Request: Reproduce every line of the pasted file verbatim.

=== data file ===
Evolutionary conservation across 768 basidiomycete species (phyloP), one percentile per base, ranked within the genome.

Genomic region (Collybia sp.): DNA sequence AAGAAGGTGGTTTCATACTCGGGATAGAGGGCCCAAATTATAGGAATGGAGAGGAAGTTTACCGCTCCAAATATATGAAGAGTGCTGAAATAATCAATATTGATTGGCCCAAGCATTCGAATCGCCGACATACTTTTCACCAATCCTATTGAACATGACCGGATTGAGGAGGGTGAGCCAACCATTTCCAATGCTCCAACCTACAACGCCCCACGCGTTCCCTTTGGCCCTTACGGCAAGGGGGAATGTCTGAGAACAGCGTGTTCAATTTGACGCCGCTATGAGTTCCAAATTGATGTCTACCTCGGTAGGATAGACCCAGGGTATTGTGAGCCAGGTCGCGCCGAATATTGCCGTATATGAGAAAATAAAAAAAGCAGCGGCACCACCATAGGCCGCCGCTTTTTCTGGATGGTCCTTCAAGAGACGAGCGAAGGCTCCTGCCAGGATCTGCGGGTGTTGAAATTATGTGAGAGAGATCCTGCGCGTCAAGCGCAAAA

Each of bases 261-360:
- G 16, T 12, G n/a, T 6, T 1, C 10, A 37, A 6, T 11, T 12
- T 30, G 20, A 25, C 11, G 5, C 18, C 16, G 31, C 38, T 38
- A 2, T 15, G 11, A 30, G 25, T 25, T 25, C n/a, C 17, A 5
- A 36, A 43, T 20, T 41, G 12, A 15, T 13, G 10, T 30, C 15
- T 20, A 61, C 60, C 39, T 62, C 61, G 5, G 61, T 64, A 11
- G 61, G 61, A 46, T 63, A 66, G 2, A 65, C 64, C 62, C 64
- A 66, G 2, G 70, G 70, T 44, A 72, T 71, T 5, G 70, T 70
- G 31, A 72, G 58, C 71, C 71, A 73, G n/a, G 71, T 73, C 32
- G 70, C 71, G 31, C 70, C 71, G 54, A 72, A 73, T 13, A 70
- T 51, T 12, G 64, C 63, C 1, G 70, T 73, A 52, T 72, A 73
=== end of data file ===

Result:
Evolutionary conservation across 768 basidiomycete species (phyloP), one percentile per base, ranked within the genome.

Genomic region (Collybia sp.): DNA sequence AAGAAGGTGGTTTCATACTCGGGATAGAGGGCCCAAATTATAGGAATGGAGAGGAAGTTTACCGCTCCAAATATATGAAGAGTGCTGAAATAATCAATATTGATTGGCCCAAGCATTCGAATCGCCGACATACTTTTCACCAATCCTATTGAACATGACCGGATTGAGGAGGGTGAGCCAACCATTTCCAATGCTCCAACCTACAACGCCCCACGCGTTCCCTTTGGCCCTTACGGCAAGGGGGAATGTCTGAGAACAGCGTGTTCAATTTGACGCCGCTATGAGTTCCAAATTGATGTCTACCTCGGTAGGATAGACCCAGGGTATTGTGAGCCAGGTCGCGCCGAATATTGCCGTATATGAGAAAATAAAAAAAGCAGCGGCACCACCATAGGCCGCCGCTTTTTCTGGATGGTCCTTCAAGAGACGAGCGAAGGCTCCTGCCAGGATCTGCGGGTGTTGAAATTATGTGAGAGAGATCCTGCGCGTCAAGCGCAAAA

Each of bases 261-360:
- G 16, T 12, G n/a, T 6, T 1, C 10, A 37, A 6, T 11, T 12
- T 30, G 20, A 25, C 11, G 5, C 18, C 16, G 31, C 38, T 38
- A 2, T 15, G 11, A 30, G 25, T 25, T 25, C n/a, C 17, A 5
- A 36, A 43, T 20, T 41, G 12, A 15, T 13, G 10, T 30, C 15
- T 20, A 61, C 60, C 39, T 62, C 61, G 5, G 61, T 64, A 11
- G 61, G 61, A 46, T 63, A 66, G 2, A 65, C 64, C 62, C 64
- A 66, G 2, G 70, G 70, T 44, A 72, T 71, T 5, G 70, T 70
- G 31, A 72, G 58, C 71, C 71, A 73, G n/a, G 71, T 73, C 32
- G 70, C 71, G 31, C 70, C 71, G 54, A 72, A 73, T 13, A 70
- T 51, T 12, G 64, C 63, C 1, G 70, T 73, A 52, T 72, A 73